Score it as a win: This neighborhood gets to keep its supermarket (for now, at least)
I can't tell you who did what, but whoever did what, hats off to Senator Espaillat, Councilmembers Levine and Rodriguez, the Hudson Heights Owners Coalition, Community Board 13, and whoever else did whatever it took to achieve this happy result.
It may not sound like that big a story -- a neighborhood gets to keep its supermarket -- especially when you consider that what we here in Manhattan call a "supermarket" is so un-super, Manhattan real-estate prices being what they are, that folks accustomed to supermarkets that spread out over an acre or two would take one look at it and ask what the fuss is. But the fuss is, those Folks Up There on the Hill came this close to losing their only place to shop for the daily necessities that most of us take for granted. And by "this close," I mean it was essentially a done deal: Bye-bye, supermarket; hello, whatever. I forget what exactly it was, teh intended "upgrade" planned for the premises. For our purposes, just imagine one of the many sorts of business that was going to yield the landlord a heap more rent.
Only now it's not going to happen, at least for now. I'm not attending the gathering to which this e-mail yesterday from Councilman Levine invited me, because it's not actually my neighborhood. If you look at the map, you'll say, "But hey, it's right over there, you can practically touch it." What the map doesn't show you is that it's way up on top of a mountain of a hill, and if you don't think it's "way up," I invite you to walk up the giant stairway at 187th Street that links the People Up There to us folks down here in the valley. I've actually done it a couple of times, walked up those stairs, before coming to the decision that "down" is OK on occasion, but "up" is henceforth out of consideration, especially since there is an alternative: the escalator in the 190 Street subway station that links the People Up There to the subway down here. (While we're on geography, I might point out that that subway station at its closest reach doesn't reach anywhere close to 190th Street, because it didn't get built where it was originally intended, but that's another story.)
It may not look like much, but for the people in the hood, this place is their lifeblood.
It's a nice neighborhood up there on top of the hill, where historic Fort Washington once stood, and in recent years the neighborhood has been trending upward scale-wise. It's even taken on a name of sorts, or leastwise the real-estate folks have tried to give it one: "Hudson Heights." But people still have to shop, and while they've got some nice shopping places on the small commercial strip of 187th Street, they've got only one place to shop for the things you would normally turn to a supermarket for, and one day the People Up There woke up to find that their supermarket was counting down to doom. The way I remember it, the landlord wasn't even talking to the supermarket leaseholder about a new lease -- though probably, given the numbers such a lease would have entailed, there wouldn't have been much to talk about.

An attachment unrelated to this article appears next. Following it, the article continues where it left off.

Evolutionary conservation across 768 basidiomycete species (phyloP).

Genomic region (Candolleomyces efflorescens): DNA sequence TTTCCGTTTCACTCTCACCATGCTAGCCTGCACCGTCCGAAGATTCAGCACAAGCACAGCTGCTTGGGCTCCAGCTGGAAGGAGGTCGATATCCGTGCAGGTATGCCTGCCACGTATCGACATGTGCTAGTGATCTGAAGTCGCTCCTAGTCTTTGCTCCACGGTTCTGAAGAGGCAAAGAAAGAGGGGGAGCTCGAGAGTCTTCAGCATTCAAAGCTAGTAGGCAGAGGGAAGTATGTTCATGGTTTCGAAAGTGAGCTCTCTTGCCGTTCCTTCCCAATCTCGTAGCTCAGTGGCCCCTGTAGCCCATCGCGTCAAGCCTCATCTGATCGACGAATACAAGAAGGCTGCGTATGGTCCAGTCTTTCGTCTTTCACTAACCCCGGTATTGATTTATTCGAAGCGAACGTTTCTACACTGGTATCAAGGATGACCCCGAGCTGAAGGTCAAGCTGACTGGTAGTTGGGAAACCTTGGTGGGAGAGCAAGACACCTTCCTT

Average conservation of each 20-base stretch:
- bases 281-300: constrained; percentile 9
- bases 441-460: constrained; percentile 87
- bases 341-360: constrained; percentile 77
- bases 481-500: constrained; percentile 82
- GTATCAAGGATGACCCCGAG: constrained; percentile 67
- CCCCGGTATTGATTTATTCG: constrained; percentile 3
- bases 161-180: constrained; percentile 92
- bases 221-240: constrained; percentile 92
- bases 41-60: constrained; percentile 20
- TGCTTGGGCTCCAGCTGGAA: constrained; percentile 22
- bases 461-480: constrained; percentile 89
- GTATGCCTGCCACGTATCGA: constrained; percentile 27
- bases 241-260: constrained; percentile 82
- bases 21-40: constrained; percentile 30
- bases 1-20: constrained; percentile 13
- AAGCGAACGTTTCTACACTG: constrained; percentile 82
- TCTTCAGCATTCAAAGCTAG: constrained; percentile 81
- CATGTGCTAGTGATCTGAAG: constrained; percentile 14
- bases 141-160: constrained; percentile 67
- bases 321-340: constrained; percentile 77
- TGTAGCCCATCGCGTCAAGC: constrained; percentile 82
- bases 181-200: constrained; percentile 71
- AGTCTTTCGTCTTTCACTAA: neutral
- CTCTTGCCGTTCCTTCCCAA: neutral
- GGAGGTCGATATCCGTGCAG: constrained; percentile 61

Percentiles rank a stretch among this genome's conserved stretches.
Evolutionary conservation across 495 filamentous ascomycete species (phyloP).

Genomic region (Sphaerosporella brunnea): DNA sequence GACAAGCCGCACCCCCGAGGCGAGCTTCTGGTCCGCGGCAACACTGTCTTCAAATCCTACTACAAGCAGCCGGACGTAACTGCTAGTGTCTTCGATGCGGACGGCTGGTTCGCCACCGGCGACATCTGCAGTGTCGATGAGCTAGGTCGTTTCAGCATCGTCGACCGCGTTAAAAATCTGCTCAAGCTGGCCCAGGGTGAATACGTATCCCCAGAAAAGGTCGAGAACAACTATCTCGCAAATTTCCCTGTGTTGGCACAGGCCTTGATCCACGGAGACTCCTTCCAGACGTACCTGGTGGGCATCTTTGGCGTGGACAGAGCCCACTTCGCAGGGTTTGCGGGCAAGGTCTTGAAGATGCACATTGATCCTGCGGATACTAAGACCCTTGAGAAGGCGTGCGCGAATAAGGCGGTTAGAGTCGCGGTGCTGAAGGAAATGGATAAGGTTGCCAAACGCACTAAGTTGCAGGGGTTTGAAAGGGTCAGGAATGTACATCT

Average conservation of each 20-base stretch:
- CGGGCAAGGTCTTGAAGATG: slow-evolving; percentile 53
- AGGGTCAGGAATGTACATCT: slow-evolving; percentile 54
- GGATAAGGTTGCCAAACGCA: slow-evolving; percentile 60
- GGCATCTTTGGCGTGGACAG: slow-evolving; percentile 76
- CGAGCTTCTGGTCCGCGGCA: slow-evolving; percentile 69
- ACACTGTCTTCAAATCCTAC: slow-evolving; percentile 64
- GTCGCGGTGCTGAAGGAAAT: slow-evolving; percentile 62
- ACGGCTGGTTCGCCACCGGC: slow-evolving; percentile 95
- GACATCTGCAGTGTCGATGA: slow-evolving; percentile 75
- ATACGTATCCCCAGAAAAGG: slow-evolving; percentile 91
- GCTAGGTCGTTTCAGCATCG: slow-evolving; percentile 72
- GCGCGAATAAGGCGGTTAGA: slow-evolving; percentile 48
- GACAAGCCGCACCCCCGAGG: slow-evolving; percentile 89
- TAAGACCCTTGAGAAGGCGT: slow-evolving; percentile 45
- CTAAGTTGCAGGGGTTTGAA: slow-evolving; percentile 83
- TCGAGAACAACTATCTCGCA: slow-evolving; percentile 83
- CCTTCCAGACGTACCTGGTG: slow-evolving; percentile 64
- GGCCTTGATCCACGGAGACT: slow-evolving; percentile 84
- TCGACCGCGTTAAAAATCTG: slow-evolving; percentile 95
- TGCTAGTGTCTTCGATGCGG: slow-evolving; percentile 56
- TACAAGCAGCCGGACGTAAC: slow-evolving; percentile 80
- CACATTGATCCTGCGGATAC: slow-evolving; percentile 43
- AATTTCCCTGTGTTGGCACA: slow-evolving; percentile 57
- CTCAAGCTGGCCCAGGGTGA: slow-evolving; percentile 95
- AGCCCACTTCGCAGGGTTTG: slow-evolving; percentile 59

For some modern folks a neighborhood supermarket may not be such a big deal anymore, when eating is mostly done via eating out or local takeout, and "shopping" for everythng from foie gras to toilet paper can be done online thanks to the warehouses and truck fleets of entities like We Got Your Stuff, maybe combined with the occasional "shopping" expedition to the nearest Hole Foods or Traitor Joe's. Still, for the rest of us, however, there's no substitute for a place, a brick-and-mortar place, to stock in the daily necessities of life. From as recently as five months ago I found this petition online:
We the residents, neighbors, businesses and stakeholders of the Hudson Heights / Washington Heights community petition the Landlord of 592 Fort Washington Ave, the property Management Company Benson Capital Partners LLC, and Walgreen's to extend the lease for the Associated supermarket located at 592 Fort Washington, and preserve this vital food venue for the community.In fact, for decades now accoess to supermarkets has been a hot-button issue in neighborhoods all over NYC. In poorer neighborhoods, where supermarket chains found it increasingly difficult to justify the investment, it has often been common for residents to have no ready access to, say, fresh produce. Of course it's a tricky business, being so bold as to dictate to land owners what they can and can't do with their property, or even what they should and shouldn't do. But land is a finite resource, and we already have zoning laws precisely because land use affects communities as a whole, not just the owners of individual pieces of property.
We are an economically and socially diverse community, and many of us rely on the products and services provided by Associated for our basic, everyday grocery and dry-good necessities. Without this commercial resource, our neighborhood would become a food desert as many people would find other options for food and basic necessities to be inaccessible and unaffordable. Help save this valuable community business!
More and more of these battles, as I've occasionally chronicled here, have been going the other way, as the forces of Big Money have learned to use their economic muscle to get their way. I thought it might be nice for us to share this moment with the People Up There who attended today's rally.